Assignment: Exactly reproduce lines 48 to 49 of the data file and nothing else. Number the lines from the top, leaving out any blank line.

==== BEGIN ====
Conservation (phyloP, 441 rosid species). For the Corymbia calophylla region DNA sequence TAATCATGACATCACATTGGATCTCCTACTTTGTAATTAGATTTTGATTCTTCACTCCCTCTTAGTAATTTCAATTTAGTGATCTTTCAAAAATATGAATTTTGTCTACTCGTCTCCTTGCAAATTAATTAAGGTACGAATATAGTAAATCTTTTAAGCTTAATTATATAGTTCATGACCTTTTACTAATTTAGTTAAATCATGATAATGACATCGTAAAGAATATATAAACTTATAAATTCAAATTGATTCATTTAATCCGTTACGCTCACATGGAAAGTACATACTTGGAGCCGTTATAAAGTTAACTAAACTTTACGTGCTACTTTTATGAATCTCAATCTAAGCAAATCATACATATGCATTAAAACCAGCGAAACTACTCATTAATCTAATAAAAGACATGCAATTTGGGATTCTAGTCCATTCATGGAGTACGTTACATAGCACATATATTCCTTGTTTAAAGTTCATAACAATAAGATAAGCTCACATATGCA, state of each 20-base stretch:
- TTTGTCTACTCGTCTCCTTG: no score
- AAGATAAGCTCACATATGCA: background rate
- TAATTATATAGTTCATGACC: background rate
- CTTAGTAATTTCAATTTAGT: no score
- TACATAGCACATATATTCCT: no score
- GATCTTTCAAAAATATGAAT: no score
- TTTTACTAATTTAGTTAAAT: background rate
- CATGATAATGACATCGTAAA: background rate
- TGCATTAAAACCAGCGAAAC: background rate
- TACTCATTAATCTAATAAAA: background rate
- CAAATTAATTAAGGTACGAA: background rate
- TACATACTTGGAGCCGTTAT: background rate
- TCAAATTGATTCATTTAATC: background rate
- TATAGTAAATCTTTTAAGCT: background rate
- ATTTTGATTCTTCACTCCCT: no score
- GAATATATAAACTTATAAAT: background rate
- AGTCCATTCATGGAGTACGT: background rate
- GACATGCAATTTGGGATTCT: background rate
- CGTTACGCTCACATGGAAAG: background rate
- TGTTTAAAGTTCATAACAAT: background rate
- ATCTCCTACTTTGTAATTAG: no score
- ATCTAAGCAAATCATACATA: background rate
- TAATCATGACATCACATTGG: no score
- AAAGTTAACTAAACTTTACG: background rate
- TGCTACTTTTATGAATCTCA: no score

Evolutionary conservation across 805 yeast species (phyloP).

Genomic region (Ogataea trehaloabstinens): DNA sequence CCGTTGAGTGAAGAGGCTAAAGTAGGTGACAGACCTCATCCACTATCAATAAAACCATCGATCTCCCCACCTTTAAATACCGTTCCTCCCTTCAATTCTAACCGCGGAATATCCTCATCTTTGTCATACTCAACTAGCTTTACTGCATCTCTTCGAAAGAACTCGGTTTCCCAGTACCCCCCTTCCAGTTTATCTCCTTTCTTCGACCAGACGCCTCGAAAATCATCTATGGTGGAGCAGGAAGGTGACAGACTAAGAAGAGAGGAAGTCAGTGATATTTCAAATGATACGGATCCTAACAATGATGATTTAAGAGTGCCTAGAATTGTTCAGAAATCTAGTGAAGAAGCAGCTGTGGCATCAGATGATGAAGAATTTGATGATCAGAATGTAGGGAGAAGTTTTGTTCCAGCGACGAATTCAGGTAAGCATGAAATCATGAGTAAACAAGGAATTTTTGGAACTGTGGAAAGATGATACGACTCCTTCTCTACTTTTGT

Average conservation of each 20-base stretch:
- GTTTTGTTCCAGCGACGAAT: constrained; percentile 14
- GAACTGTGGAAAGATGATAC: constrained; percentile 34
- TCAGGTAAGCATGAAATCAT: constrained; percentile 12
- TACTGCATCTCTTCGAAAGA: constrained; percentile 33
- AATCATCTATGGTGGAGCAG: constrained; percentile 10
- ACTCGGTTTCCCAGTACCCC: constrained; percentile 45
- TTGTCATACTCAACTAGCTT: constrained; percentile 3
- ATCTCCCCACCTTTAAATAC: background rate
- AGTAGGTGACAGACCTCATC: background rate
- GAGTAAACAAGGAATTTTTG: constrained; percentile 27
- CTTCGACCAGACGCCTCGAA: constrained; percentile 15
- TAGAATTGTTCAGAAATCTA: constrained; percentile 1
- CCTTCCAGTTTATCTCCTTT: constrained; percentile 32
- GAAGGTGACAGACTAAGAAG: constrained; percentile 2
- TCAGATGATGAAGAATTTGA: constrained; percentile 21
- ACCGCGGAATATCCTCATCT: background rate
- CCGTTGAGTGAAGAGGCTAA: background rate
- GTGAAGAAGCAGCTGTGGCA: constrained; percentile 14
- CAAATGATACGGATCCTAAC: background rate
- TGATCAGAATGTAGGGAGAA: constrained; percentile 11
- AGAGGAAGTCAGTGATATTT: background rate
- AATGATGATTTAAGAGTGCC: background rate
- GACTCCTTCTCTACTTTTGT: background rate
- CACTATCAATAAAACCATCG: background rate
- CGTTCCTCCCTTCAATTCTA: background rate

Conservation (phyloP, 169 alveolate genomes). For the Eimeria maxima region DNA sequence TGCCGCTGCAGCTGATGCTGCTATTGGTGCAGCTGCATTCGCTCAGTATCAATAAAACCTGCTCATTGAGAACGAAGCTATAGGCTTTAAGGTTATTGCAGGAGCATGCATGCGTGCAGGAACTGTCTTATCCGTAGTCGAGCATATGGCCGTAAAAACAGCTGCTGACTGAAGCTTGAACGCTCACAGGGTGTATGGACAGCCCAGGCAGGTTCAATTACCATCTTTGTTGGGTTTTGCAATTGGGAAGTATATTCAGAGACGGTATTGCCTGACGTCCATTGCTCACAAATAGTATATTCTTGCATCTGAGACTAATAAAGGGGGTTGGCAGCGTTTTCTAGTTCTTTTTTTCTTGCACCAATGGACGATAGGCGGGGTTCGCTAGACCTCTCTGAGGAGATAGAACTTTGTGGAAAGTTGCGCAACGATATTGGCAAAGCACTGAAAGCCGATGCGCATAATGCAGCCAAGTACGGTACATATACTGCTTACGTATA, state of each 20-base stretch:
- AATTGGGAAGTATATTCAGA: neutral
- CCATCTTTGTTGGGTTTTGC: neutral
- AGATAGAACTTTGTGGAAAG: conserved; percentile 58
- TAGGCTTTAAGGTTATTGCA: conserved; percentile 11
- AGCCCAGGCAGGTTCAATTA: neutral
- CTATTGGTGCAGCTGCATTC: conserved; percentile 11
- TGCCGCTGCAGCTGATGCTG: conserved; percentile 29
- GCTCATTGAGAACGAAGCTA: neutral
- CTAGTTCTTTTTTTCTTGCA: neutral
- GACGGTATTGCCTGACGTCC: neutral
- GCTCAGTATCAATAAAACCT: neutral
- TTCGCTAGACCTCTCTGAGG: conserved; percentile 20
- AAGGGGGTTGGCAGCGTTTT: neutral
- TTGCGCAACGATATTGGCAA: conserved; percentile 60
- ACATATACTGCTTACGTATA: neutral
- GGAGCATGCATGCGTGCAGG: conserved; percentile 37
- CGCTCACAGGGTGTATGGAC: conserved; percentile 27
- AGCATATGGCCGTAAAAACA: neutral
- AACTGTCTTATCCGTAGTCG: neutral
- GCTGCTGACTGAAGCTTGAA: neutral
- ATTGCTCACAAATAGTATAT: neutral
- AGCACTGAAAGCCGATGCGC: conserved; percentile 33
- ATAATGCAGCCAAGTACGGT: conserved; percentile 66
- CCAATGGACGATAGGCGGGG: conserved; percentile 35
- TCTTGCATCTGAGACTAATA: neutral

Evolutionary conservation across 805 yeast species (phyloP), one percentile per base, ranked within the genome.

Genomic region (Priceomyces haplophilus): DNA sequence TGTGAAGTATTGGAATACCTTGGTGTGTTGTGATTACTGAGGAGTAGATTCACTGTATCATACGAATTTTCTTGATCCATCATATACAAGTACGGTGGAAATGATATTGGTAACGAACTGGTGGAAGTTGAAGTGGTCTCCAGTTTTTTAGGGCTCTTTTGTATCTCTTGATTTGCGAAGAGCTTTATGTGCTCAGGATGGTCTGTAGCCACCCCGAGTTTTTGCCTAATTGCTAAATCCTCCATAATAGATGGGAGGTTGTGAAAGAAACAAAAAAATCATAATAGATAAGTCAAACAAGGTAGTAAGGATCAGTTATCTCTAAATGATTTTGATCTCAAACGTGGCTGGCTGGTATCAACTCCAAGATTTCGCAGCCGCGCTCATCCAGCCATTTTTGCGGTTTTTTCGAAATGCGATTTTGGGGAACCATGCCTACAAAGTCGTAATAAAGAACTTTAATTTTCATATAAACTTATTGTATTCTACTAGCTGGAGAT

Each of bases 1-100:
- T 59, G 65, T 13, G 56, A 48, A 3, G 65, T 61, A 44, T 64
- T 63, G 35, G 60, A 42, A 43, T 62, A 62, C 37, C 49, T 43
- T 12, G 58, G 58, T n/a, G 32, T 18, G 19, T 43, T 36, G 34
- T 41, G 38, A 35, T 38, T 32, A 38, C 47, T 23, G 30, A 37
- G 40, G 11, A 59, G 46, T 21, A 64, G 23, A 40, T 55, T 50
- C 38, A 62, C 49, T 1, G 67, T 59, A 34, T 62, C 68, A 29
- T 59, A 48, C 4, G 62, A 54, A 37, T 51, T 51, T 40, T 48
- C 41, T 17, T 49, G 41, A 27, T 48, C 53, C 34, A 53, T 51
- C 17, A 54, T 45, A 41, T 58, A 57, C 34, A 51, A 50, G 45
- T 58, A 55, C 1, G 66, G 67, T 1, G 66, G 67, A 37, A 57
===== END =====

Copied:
- CAAATGATACGGATCCTAAC: background rate
- TGATCAGAATGTAGGGAGAA: constrained; percentile 11